It is a little like the experience you may have had when you went on a trip, say, a pilgrimage journey to Israel. It was a great trip, you had fun, you learned a lot, you laughed you cried, you took a ton of photos. And when you got home you went through all of your photos, and you selected the best of them. And you posted them on your Facebook page with captions: With my son praying at the Kotel! My wife and I floating in the Dead Sea! The beach in Tel Aviv at sunset! The view from the Caro synagogue in Tzefat! On a wrecked Syrian tank on the Golan Heights! Rafting the Jordan River! Wine tasting in the Galilee! An Ethiopian cultural center in Beit She’an! At the Knesset! And everyone of those places was the highlight of your fabulous pilgrimage experience!
Now, this being the digital age, there were lots of other photos too; a cactus in the Negev, or a small dumpy house located right on the Green Line between Israel proper and the West Bank, or yet another archeological ruin whose name escapes you where you can’t remember why you took the photo, and of course that smelly camel on the Mt. of Olives. Those pictures are still in your DropBox, but you don’t post those on your Facebook page, and you quickly forget them.
And then one day you are listening to the news—whichever denomination of news you prefer—and you hear the amazing, improbable news that Israel and the Palestinians have just signed a peace treaty—and they did so in some small house on the Green Line between the West Bank and Israel proper. And you think—wait a minute! I swear I saw that little house when I was in Israel.
And you dig through your DropBox or hunt up the memory stick with your original Israel photos, or search your hard drive or cloud file, and suddenly, there it is! The photo of a dumpy little house in a sensitive spot that somehow has now become the center of Jewish and Palestinian and Middle Eastern history.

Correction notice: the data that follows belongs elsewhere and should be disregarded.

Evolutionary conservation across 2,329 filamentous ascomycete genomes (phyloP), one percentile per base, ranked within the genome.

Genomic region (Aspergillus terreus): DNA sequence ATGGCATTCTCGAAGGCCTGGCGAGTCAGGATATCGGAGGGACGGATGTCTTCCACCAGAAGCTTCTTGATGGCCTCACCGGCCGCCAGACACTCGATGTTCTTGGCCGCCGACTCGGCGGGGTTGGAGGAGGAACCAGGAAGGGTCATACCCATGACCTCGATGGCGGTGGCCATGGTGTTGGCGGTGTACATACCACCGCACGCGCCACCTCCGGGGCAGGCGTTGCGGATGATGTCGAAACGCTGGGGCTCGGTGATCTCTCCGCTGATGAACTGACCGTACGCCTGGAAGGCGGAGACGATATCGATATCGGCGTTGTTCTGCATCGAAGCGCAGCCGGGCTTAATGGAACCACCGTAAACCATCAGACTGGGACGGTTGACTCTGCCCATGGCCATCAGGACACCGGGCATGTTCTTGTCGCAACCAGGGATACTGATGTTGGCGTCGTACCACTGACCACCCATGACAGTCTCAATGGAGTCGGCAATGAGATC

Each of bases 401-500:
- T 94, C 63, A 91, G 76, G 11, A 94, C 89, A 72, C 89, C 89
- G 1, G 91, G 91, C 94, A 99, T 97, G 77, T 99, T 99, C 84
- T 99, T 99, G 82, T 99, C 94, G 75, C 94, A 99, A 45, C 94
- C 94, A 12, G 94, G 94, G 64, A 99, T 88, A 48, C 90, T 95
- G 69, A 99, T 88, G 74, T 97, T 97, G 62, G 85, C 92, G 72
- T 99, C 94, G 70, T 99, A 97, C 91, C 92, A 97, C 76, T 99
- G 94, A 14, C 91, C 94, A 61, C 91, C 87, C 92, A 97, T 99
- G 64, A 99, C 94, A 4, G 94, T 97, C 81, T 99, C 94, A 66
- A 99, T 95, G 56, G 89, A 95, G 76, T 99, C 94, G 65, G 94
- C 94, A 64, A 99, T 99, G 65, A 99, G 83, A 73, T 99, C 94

And you immediately post it on your Facebook page, and send everyone you know in the entire world a message that you were in that house! And that it was the highlight of your entire trip to Israel!
Well, you see, that’s kind of what the great treasure trove, the storehouse of Jewish experience and knowledge is like. When we were in our own land, 2000 years ago, that land, Israel, and our relationship to God were central. Torah didn’t matter so much.
But when we were sent into Exile in the Diaspora, and forcibly torn from our own land, we needed Torah. In fact, without the study of Torah, Judaism would have disappeared, and the people of Israel faded into the dust of history. Only Torah preserved us—gave us the moral foundation, and the religious identity, to not only survive from thrive.
When we read in Ki Tavo—in the Torah, of course—that we are to give a tenth of all that we have earned to charity, to the poor and the homeless and the widow and the orphan, we acknowledge that we have been blessed. We are following an ancient agricultural practice, more than 3000 years old, designed for an ancient people in a land of long ago.
But we are also using this remarkable text, Torah, to teach us how to live today. And therein lies the true genius of Judaism.
For wherever we are in the world it is the Torah that binds us together and makes possible our unity as a people. It is the Torah that reminds us to worship God, and of our connection to the holy land of Israel. It is the Torah that teaches us that tzedakah must be part and parcel of our very being. It is our remarkable ability to evolve our knowledge and understanding of Torah that have allowed us to reshape our fantastic religion to fit every era and every place on the whole of the globe.
That is why Jews are always at the center of the movements to welcome the stranger and the immigrant, to work to end homelessness and hunger, to make health care available to all, to promote justice in an unjust world.
Paradoxically, even when the Torah seems to be absent, as it appears to be in Ki Tavo, it is not only implicitly present, but actually central, in our religion and in our lives. May it always be so for each of us.
As we approach these last two Shabbatot of the year 5779, may we each find our way back to engaging with Torah, discover how to embrace the learning and living of life with this remarkable text of our tradition in our hearts and in our minds and in our souls. For if we do this, we will find that we must work to make this a world in which God’s influence is present for us, for all Israel, and for all the world.